A line of kids' bikes on a bike rack outside a school.

Bike back to the future

It was a fabulous spring day and I was pedalling along Bank Road in Westsyde when I saw a sight I haven’t seen in years!  I actually had to stop, dig my phone out of my pack and take a picture.  And I wasn’t the only one to notice.  One woman in a trio of cyclists passing by commented “Look at all the bikes!”

Now why, you may ask, were we surprised at the sight of bicycles?  It wasn’t that the bikes themselves were particularly unusual, it was that they were parked at an elementary school and there were LOTS of them…dozens!  I haven’t seen that many bicycles at a school since I attended 50 years ago!

In the 70s – that’s 1970s for you young readers – it was typical for a kid to ride their bike to school.  We all did it.  In fact if you were a bit late getting there it was hard to find a place on one of the multiple bike racks to park your ride.  And I don’t remember even locking up my bike; everyone had one, no need to pinch someone else’s.

Bikes were so much a part of kid culture that back to school outfitting usually included the purchase of a new basket for the handlebars.  My basket hauled so many loads, I would wear out at least one a year.  

I didn’t just ride to school, I rode EVERYWHERE!  My bike was essential to my mobility.  It was my main source of transportation.  It would never have occurred to me or my Mom or Dad to drive me to school, or to my friends house, or to the store. My bike provided me independence and gave me freedom – a luxury apparently denied most kids today, except those fortunate kids at Arthur Stevenson Elementary.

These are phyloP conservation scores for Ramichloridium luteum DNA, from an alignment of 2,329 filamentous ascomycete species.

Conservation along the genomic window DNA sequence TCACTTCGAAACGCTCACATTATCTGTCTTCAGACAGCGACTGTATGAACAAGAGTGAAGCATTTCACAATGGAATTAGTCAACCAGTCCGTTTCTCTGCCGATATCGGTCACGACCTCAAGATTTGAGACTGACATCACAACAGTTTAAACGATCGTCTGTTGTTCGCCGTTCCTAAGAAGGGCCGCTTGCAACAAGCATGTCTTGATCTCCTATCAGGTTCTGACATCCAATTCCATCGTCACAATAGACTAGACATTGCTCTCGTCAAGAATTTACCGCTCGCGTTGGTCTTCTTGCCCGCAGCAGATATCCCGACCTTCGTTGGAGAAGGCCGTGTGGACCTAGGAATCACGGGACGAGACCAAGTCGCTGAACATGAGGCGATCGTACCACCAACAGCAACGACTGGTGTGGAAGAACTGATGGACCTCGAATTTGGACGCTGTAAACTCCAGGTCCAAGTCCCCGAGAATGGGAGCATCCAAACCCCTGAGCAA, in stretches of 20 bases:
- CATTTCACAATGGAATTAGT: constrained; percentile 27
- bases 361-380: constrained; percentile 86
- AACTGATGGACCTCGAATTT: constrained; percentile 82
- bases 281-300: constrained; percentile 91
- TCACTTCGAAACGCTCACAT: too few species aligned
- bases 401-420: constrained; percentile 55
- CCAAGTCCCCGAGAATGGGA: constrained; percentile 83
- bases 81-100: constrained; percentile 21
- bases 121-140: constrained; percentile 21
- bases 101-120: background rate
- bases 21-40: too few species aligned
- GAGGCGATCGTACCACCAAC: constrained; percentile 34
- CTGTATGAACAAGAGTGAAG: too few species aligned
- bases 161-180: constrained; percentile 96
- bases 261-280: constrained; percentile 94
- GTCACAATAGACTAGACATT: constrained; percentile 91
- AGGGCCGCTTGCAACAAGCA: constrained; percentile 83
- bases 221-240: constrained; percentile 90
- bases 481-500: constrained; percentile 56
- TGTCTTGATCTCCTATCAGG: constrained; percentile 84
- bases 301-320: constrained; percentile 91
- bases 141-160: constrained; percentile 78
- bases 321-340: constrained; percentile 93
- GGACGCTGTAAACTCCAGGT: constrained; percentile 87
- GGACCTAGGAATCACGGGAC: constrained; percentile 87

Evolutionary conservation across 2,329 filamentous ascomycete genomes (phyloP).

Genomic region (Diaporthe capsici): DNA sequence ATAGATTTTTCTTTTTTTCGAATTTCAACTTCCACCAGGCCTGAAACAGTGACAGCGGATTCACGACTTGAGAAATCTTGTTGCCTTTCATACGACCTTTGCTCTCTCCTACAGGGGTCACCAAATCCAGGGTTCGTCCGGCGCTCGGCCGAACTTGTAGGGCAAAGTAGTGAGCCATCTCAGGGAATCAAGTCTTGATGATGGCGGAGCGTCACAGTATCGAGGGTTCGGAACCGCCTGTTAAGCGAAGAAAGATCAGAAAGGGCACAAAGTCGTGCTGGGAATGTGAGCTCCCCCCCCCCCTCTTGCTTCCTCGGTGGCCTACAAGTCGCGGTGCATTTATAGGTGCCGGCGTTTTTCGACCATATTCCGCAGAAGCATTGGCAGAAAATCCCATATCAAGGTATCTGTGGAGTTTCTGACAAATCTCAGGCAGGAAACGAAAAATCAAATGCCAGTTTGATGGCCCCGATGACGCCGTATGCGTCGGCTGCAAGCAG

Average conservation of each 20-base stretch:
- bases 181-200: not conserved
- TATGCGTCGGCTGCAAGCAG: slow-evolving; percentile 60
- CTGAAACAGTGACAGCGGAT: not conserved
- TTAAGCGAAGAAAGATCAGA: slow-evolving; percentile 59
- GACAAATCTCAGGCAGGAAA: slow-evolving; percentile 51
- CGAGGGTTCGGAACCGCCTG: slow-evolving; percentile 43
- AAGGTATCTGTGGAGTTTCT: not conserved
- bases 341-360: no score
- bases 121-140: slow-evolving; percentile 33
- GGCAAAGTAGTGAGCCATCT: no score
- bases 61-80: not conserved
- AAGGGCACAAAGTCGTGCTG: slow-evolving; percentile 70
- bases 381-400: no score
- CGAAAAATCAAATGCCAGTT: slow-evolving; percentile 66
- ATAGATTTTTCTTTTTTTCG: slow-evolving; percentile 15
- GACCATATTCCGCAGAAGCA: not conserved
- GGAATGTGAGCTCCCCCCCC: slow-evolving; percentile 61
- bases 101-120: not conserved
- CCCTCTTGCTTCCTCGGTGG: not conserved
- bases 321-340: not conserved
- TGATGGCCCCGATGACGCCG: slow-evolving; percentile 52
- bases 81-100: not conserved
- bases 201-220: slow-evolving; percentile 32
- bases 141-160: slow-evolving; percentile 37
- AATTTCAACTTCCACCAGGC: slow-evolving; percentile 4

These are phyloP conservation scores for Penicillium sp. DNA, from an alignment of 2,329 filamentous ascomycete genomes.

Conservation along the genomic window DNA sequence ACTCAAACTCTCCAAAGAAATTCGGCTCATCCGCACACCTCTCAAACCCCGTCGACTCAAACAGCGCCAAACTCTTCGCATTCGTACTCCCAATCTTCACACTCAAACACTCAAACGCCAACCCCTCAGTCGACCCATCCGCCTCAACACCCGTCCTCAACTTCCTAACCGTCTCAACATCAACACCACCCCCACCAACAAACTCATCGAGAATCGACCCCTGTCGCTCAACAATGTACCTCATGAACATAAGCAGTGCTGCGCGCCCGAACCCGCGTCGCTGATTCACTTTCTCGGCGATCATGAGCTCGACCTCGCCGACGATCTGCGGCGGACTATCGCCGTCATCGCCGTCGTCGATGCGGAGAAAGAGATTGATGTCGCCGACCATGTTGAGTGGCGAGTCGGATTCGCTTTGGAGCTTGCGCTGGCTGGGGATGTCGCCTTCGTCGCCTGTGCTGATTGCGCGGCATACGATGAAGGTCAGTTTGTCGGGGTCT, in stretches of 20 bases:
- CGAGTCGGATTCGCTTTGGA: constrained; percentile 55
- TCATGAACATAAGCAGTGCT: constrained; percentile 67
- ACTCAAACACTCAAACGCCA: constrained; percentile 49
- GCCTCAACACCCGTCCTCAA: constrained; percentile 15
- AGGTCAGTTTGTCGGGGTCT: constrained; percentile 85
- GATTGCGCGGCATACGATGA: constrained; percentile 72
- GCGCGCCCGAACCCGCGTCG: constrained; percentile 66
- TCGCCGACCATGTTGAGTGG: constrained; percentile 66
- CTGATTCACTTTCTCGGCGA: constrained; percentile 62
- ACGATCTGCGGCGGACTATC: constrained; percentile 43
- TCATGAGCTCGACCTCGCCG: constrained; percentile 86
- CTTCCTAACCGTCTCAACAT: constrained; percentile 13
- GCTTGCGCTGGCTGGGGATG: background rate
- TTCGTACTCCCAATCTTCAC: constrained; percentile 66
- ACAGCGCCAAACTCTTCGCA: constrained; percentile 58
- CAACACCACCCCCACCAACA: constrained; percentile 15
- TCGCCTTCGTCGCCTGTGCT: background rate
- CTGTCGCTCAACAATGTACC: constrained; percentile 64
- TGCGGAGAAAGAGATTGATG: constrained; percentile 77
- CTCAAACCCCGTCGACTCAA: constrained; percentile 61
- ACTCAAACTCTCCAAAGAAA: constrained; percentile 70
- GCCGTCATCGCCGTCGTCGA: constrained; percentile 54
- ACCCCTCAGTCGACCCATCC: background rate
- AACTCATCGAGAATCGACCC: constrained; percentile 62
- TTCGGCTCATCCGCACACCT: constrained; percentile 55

I sure hope this is a sign that childhood bicycling is making a comeback.  I hope that what I saw recently in Westsyde wasn’t an anomaly.  I hope today’s young parents see the benefits of encouraging their child to ride as I did.  Not only will those children benefit personally from the freedom and independence of pedalling themselves around their neighbourhood, but our society will benefit from a whole new generation of young people who are not enslaved by car culture.  Even more important, our whole planet will benefit from the zero emissions of millions of young people raised in a culture of self propulsion.

Deb Alore, Bicycling Enthusiast and Activist

Leave a Reply

Your email address will not be published.